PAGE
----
To apply these patches to the kernel, follow the directions to Build U-Boot and Linux Kernel from Source Code. After cloning the appropriate kernel branch, the real-time patches may be applied. Be sure to use the patches for the nearest kernel version.

Note: In most cases the patches will fail to apply cleanly. As such, it may be necessary to fix patch errors by manually resolving discrepancies between the patches and the source code.

After applying the patches and executing "make {defconfig target}", the kernel config must be modified to enable CONFIG_PREEMPT_RT. "make menuconfig" or "make nconfig" can be used to make these edits to the kernel configuration. Also ensure that the high resolution timer is enabled. Also note that some configurations and drivers may adversely affect real-time performance. For more general information about patch application and kernel configuration, see the "How-To" at the Real-Time Linux Wiki at

OE-Core (Yocto Project) Kernel Recipe

i.MX6 & i.MX7 based modules

Toradex provides a real-time kernel recipe for the i.MX6 & i.MX7 for use in an OpenEmbedded-Core (Yocto Project) build. The linux-toradex-rt recipe may be found in the meta-toradex layer.

To select the real-time kernel as the preferred kernel in a build, set the preferred provider variable for virtual/kernel in an appropriate configuration file (e.g. conf/local.conf):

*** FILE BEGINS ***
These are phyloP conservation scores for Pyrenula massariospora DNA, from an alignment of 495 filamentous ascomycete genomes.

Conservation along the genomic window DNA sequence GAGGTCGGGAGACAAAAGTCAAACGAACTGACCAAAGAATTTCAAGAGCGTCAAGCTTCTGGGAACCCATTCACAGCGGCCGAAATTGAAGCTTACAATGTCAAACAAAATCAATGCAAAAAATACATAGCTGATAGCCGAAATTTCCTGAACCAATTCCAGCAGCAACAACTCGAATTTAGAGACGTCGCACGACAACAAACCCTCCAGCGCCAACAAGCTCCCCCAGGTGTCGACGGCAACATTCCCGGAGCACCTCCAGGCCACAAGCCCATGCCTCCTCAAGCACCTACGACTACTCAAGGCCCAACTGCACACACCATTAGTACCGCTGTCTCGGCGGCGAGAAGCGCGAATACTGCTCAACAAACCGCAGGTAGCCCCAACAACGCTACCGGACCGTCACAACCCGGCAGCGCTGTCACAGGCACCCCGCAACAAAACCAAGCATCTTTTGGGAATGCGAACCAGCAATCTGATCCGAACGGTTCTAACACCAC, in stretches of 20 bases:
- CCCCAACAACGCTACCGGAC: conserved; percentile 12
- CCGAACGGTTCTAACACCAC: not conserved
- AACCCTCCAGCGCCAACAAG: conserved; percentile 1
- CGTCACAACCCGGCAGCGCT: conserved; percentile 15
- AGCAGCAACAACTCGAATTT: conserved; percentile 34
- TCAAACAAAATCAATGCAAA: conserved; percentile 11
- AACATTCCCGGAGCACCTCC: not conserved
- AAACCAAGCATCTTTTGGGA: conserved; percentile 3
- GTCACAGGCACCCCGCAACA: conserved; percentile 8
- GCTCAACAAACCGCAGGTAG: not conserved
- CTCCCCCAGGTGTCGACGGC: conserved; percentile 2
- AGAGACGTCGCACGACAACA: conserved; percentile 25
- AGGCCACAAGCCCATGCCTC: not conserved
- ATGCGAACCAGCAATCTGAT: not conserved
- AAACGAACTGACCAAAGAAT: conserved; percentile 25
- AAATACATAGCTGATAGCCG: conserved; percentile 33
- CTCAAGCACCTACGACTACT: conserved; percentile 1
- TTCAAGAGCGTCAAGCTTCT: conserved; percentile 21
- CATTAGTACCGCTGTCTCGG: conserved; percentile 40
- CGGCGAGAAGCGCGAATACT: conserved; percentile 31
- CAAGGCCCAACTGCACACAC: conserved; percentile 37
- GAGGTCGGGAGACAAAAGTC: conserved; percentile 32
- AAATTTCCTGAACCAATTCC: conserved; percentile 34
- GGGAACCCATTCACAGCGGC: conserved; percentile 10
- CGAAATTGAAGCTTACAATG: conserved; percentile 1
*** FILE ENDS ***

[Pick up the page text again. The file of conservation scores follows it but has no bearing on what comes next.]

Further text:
PREFERRED_PROVIDER_virtual/kernel = "linux-toradex-rt"

Note: It may be advantageous to disable display/graphics related drivers - namely FB, DRM & Vivante drivers. Power management or CPU governing may also present issues.

Installation via Package Manager

i.MX6 & i.MX7 based modules

Toradex provides a compiled 3.14.28 i.MX6 kernel in its package feeds. This kernel is for evaluation use only and is not officially supported by Toradex. To install this kernel from the package feeds, update the module to the latest V2.5 beta Linux image version, boot the module into Linux and follow these steps.

Download additional repo entries to the package manager:

wget –P /etc/opkg/

Update the package manager's package cache:

opkg update

Download and execute an installation script to install and configure the real-time kernel:


Reset the system:


The module should then boot the real-time kernel.

Test Results